I don’t understand what happened here. I was awed at this biopic’s cleverness. It lures you in with our collective love of Michael Keaton, then unravels a tale of treachery and American Greed that’s meant to sicken you. And in light of the new regime, it’s disturbingly relevant. Plus Keaton is chilling and brilliant in the role of McDonald’s “founder” Ray Croc. When I walked out of this movie, I was convinced this would be his year, owed before with Birdman and Spotlight. But The Weinstein Company bungled the release, shifting its dates twice, announcing its changed qualifying run the day of. It’s the kind of thing that suggests a lack of faith in the product, but why when The Founder is fascinating and witty? Some have suggested TWC thought Lion had a better shot, so all eggs were reshuffled to that basket. And so here we are. Keaton’s left out in the cold. Again. —Kristy Puchko
Constance Wu would get a special Oscar for bringing truth to power and art.
I've been counseled not to talk about this for career's sake. F my career then, I'm a woman & human first. That's what my craft is built on.— Constance Wu (@ConstanceWu) January 24, 2017
Love & Friendship
Whit Stillman’s razor-sharp and delightful adaptation of Jane Austen’s novella Lady Susan was shockingly shunned! The class-conflict comedy was shouldered by Kate Beckinsale’s stirring and sly performance. The costume designs were lush and lovely, the kind of thing Oscar usually goes gaga over. And the script was friggin’ JANE AUSTEN. Yet the greatest affront to this fierce and fun film is that Tom Bennett did not get a Best Supporting Actor nod for playing “bit of a rattle” Sir James Martin, the wealthy but naive suitor who brought mirth and cause so much side-eye wherever he romped.
While Bennett didn’t get to be happy to just be nominated, he is happy others are so angry he’s been snubbed.—Kristy Puchko
@KristyPuchko What the ever, actual, even, loving fuck! Thanks for the love Kristy I'm so humbled by how pissed off everyone else is! 🏆— Tom Bennett (@newmanstings) January 24, 2017
Rogue One: A Star Wars Story
Star Wars films are the foundation of cinema as far as I’m concerned. The definition of a good film is one that makes me feel the way the best of Star Wars does. And Rogue One is hands down the best film of the franchise. I adored it, from start to finish. Not out of nostalgia, not out of turning my brain off and drooling for two hours, but out of the honest opinion that it was everything I go to movies for. I gave up caring about the Oscars many years ago when it became clear that films I love systematically don’t win Oscars other than for shit like “best sound grip adaptation”. Good on the technical people, but if an organization that professes to love film has no use for the best of Star Wars as one of its nominees for Best Picture, then I don’t really have any use for them as an evaluator of films.—Steven Wilson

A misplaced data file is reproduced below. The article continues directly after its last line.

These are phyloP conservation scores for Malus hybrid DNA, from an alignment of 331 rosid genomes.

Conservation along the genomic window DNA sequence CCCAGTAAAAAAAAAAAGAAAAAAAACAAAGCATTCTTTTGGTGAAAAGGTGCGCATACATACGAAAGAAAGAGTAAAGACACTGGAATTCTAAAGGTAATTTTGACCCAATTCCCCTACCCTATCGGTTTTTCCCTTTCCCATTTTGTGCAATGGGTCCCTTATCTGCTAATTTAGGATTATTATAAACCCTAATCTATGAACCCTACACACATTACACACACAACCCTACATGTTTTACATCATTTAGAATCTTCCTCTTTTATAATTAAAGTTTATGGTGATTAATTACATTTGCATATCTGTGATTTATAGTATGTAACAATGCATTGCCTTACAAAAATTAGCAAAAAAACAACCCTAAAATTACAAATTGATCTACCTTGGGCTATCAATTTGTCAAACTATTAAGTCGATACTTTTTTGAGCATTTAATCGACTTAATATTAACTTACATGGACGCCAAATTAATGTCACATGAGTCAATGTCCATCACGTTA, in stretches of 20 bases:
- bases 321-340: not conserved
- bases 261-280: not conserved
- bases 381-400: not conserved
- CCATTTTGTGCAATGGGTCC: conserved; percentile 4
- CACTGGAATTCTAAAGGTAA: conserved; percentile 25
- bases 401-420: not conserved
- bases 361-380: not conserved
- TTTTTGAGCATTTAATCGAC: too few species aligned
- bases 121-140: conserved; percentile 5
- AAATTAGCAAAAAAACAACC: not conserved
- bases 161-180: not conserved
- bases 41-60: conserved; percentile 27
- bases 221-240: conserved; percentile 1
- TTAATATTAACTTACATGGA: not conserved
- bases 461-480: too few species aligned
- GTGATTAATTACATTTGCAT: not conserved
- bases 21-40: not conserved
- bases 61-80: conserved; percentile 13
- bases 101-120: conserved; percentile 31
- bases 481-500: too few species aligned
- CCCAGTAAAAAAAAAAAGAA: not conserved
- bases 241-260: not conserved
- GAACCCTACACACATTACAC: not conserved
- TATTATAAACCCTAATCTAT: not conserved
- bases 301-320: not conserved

Swiss Army Man
This was Daniel Radcliffe’s Revenant. But the Academy didn’t dare look his way for actor nominations, because Swiss Army Man is unrepentantly weird. That doesn’t change the fact that Radcliffe gave one of the riskiest, bravest, and most moving performance of the year. And all that while he was playing a farting corpse who can be used as a jetski. DiCaprio wouldn’t dare do that.—Kristy Puchko
As big fans of Barry Jenkins’ breathtaking coming-of-age drama, we’re thrilled it’s been honored with multiple Oscar nominations, including Best Supporting Actor (Mahershala Ali), Best Director and Best Picture. But the film’s 3-part structure, which jumps from the protagonist’s childhood, to his teen years, to his adulthood, disrupts the standard film structure in a way that doesn’t really allow for the actors playing Chiron over these spans to be seen as a true “lead actor.” Because the Academy lacks an ensemble category, performances like those of Alex R. Hibbert, Ashton Sanders, and Trevante Rhodes will be infuriatingly overlooked. But hopefully the craftsmanship, originality, and daring of Moonlight will help it topple clear-front runner and overrated feel-good flick, La La Land. —Kristy Puchko
HELL YES I’M PISSED. The Oscars had a chance to shake things up and reward something that no one ever thought could be made properly, let alone break box office records.
Is Deadpool perfect? Yes, but that doesn’t matter. What matters is that the writers deserved a nod for taking a character so psychotic and unhinged and wonderful in the comics and they made him work onscreen. They hit every note of the character and they built a world acknowledging Deadpool’s place in the comics AND his place in the chopped up Marvel movie universe.
Best Picture? Why not. They’re rewarding a racist shitbag with a nomination. Tim Miller for Best Director? Sure. Special Effects? MAKEUP? Come on, Oscars. Thumb your nose and flip the bird at the status quo and the films made by racists and sexual predators and shake things up.—Jodi Clager
It’d get nothing. Because it’s poorly made. Because it’s made by Mel Gibson, and we reject his redemption arc. Take your pick.
How would the Oscars look different if you ran them?